Why Vote for Putin?
This weekend, Russians will re-elect President Vladimir Putin. As Alex Kliment detailed in the Tuesday edition, many Russians are much better off economically than when Putin replaced Boris Yeltsin on December 31, 1999, and Putin has restored the nation’s public dignity in the eyes of many Russians by confidently antagonizing the Western powers.
Look closer. Russians are not simply voting for the Putin we know today but for the distance they believe he has brought them. In 1993, at a time of post-Soviet economic upheaval, your Friday author spent four months in Moscow. Arriving in February, my dollar bought about 500 rubles. Departing in June, I could buy 1,500. For Russians without dollars, the value of cash disintegrated by the week.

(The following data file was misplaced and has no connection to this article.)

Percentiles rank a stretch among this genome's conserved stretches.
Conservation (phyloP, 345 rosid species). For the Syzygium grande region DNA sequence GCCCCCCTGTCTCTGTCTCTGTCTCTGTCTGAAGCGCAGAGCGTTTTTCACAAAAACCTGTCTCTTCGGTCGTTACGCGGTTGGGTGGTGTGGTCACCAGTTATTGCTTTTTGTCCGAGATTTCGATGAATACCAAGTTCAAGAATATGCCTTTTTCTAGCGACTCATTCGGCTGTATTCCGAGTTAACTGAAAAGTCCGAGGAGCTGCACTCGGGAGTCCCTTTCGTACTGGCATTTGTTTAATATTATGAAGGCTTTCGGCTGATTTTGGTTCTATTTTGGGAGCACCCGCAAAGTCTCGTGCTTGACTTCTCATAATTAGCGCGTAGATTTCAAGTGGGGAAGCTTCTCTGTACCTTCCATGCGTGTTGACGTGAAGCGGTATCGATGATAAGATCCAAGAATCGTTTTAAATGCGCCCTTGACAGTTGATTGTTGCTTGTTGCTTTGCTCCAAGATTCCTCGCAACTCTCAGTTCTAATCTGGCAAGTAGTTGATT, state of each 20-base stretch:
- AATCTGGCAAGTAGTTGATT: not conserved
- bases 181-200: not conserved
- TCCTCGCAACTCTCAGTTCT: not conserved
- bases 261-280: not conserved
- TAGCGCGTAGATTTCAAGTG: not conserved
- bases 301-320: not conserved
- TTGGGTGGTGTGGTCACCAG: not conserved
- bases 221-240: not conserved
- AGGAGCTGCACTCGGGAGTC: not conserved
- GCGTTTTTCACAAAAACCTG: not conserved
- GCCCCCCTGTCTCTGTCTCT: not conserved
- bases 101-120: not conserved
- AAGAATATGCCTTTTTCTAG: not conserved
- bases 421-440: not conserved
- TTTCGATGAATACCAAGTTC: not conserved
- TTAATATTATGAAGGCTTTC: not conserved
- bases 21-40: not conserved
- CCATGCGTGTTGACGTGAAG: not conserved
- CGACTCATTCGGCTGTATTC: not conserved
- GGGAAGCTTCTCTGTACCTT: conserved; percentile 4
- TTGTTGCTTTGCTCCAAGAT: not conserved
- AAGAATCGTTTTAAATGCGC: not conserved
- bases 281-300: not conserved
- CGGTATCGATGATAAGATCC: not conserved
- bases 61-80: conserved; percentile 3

In those days, the walk out of any large metro station in the capital took you through a gauntlet of people lined up to sell home-grown vegetables, greasy used auto parts, and unopened boxes of diapers. Children wore “for sale” photos of their pets around their necks.
Was it Putin or rising oil prices that ended that time of desperation and loss? To voters, especially those over 40, it doesn’t matter. This is just one aspect of today’s Russian politics, but the broader story becomes less abstract when you see the faces and hear the voices of those who will vote.
Side note: I offer deep respect to family and friends of the great Soviet and Russian actor, director, and teacher Oleg Pavlovich Tabakov, who passed away this week. I spent that time in Moscow at his invitation.